31 Oct 2019 - Canada is creating two marine sanctuaries in the Arctic Ocean. The conservation efforts, called Tuvaijuittuq and Tallurutiup Imanga, could help tackle climate change and protect ecosystems.
The ice in the Arctic keeps polar regions cool and helps keep the global climate at a safe temperature. As the climate crisis worsens, the Arctic heats up twice as fast as the rest of the planet.
This leads to the loss of sea ice, which exacerbates climate change and puts countless species at risk.
National Geographic reports that the new sanctuaries will cover 165,000 square miles of ocean. They will protect 14 percent of Canada’s marine and coastal areas, surpassing the country’s goal of protecting 10 percent of these areas by next year.
‘The Place Where The Ice Never Melts’
The largest sanctuary is called the Tuvaijuittuq Marine Protected Area. The government will form it on the northern coast of Ellesmere Island in Nunavut. It will prevent new human activities from beginning in the area for up to five years, with the possibility of an extension of this time period. Exceptions can be made for conservation research and activities related to emergencies.
Tuvaijuittuq means “the place where the ice never melts” in Inuktitut, one of the main Inuit languages in Canada. The the region retains its ice all year round. A study in AGU’s journal Geophysical Research Letters estimates that climate change will cause all of the Arctic Ocean’s summer ice to melt within the next 20 years. Experts predict the Tuvaijuittuq region will be the last to keep its sea ice throughout the summer, meaning it could act as a summer habitat for ice-dependent species like polar bears, seals, and walruses, according to Fisheries and Oceans Canada.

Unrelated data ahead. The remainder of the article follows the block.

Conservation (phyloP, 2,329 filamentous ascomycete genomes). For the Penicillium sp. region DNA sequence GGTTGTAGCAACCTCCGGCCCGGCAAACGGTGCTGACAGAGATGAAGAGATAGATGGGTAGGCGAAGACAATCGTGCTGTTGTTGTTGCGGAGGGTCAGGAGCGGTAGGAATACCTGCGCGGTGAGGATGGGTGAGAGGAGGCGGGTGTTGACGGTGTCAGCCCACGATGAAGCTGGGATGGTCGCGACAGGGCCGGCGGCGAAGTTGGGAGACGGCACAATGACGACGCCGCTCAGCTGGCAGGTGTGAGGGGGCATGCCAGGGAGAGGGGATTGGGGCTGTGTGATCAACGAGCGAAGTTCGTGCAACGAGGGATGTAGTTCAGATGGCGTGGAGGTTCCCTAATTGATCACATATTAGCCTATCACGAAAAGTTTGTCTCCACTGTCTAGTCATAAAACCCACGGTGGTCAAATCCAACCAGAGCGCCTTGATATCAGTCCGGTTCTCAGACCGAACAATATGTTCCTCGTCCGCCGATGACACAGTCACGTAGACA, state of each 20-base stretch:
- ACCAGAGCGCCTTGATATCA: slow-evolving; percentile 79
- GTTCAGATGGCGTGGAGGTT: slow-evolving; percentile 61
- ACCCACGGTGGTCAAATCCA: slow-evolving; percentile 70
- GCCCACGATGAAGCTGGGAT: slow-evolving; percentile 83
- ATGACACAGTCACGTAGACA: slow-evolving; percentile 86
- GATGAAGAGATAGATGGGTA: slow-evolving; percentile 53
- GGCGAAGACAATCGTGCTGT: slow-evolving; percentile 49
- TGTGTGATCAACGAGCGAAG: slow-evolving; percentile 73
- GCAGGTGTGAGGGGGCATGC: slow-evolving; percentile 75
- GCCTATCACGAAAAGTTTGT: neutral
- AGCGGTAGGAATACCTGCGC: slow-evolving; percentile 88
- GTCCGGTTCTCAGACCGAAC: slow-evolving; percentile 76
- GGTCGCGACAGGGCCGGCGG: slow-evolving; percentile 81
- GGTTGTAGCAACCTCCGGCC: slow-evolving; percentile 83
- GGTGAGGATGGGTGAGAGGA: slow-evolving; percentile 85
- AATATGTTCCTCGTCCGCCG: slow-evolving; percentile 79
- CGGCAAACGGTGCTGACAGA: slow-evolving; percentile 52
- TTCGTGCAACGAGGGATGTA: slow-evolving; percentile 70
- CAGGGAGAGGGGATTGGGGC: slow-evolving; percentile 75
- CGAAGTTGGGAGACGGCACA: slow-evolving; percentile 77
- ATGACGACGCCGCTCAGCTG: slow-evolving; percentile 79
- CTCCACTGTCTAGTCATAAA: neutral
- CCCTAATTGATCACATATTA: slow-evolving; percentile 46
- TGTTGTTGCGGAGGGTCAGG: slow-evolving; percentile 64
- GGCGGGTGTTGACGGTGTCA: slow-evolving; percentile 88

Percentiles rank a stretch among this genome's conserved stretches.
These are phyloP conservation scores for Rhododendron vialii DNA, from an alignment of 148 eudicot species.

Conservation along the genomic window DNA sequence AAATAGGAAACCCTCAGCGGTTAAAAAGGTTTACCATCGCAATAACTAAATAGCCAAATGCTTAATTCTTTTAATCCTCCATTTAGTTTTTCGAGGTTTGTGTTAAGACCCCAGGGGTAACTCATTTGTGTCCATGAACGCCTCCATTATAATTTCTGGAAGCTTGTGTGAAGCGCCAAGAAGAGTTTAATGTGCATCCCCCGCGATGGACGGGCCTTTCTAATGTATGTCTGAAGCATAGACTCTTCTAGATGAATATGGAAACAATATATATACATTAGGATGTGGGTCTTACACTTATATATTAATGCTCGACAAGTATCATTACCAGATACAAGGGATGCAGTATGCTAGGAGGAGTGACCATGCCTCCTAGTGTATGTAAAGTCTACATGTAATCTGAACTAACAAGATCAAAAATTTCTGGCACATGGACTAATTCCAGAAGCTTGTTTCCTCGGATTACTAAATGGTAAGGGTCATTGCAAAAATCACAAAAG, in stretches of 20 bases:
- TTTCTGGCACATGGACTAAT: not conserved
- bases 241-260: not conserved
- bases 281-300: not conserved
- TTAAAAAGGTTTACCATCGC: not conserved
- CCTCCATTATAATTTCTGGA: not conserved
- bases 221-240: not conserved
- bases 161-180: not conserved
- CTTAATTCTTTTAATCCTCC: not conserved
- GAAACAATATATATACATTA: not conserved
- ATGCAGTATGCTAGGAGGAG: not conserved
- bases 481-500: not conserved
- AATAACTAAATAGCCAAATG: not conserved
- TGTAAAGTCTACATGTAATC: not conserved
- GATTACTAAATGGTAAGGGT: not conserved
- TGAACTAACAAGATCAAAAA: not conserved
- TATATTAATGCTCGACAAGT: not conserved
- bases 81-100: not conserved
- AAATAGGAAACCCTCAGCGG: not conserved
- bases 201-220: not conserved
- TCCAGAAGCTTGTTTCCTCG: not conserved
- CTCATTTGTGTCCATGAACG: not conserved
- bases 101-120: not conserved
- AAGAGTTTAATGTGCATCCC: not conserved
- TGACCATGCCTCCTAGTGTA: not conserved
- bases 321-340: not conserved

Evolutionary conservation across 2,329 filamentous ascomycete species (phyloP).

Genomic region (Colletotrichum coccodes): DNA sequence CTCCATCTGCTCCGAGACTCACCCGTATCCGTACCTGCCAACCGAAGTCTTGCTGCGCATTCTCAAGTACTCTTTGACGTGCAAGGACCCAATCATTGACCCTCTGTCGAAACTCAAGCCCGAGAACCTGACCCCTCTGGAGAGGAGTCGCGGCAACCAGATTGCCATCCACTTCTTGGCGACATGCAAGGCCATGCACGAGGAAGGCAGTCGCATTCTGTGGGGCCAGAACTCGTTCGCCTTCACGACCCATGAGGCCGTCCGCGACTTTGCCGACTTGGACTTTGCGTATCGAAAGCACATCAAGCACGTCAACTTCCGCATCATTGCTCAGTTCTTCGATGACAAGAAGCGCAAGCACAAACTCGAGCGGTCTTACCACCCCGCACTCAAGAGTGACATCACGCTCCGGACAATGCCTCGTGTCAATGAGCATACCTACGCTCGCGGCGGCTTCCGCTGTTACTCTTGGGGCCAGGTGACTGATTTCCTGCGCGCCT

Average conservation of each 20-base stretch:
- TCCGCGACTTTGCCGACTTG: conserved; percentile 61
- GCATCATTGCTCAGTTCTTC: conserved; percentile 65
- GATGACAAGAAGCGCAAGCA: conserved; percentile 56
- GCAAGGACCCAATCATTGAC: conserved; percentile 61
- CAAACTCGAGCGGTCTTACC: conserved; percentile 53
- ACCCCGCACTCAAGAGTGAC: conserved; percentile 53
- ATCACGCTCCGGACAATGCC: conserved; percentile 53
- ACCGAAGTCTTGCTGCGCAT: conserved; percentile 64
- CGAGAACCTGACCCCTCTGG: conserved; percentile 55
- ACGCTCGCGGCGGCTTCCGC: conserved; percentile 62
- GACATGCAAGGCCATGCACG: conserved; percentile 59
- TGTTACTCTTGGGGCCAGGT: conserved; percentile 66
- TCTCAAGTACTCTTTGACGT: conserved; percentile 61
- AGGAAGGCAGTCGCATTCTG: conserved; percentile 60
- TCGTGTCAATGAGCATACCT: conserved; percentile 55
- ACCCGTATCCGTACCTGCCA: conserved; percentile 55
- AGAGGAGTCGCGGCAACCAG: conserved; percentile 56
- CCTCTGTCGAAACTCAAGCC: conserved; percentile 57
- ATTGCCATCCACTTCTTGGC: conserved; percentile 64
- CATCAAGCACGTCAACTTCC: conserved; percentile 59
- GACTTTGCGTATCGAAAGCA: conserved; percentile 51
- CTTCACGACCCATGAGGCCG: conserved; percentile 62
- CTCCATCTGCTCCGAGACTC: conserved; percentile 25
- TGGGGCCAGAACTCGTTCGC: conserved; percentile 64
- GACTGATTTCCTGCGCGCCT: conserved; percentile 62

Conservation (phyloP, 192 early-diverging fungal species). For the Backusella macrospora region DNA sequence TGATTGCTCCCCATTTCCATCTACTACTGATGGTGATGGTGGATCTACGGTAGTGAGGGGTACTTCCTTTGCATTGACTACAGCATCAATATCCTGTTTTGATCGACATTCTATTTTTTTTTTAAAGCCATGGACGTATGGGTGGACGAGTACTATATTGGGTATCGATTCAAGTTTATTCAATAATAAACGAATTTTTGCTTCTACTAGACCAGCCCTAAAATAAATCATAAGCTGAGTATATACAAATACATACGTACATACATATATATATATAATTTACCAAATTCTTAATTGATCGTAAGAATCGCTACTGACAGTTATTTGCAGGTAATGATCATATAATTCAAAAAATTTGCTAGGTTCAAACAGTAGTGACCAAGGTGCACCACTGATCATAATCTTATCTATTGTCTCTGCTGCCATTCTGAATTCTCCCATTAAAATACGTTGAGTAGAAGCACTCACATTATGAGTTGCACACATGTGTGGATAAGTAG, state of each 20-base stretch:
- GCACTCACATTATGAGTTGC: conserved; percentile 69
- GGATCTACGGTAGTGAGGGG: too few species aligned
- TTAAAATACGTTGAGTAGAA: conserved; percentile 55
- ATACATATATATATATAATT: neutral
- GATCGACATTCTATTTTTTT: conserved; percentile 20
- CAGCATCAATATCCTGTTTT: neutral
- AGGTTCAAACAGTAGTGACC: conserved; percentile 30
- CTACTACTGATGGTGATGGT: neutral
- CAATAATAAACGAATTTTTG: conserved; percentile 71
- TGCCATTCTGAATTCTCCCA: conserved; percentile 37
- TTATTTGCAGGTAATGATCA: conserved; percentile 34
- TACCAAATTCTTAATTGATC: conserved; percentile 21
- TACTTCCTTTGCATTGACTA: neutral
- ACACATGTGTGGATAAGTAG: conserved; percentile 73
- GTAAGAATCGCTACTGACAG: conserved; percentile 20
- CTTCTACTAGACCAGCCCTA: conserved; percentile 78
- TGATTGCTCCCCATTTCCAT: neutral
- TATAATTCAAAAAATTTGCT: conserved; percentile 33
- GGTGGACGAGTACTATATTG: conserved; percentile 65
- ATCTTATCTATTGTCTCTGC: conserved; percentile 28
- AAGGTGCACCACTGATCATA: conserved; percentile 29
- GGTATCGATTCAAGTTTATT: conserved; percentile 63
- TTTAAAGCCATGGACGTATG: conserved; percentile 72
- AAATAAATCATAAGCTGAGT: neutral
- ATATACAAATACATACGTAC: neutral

Canada’s prime minister Justin Trudeau said at a press conference in Iqaluit, Nunavut, “Freezing any new human activities will help ensure the ice that never melts will remain true to its name.”
The government just completed another sanctuary — called the Tallurutiup Imanga National Marine Conservation Area — after years of development. It’s located in the south of Ellesmere Island.
Tallurutiup Imanga provides habitat to 75 percent of the world’s narwhals and 20 percent of Canada’s belugas. It’s also home to the largest population of polar bears in the Canadian Arctic as well as walruses, bowhead whales, and seabirds.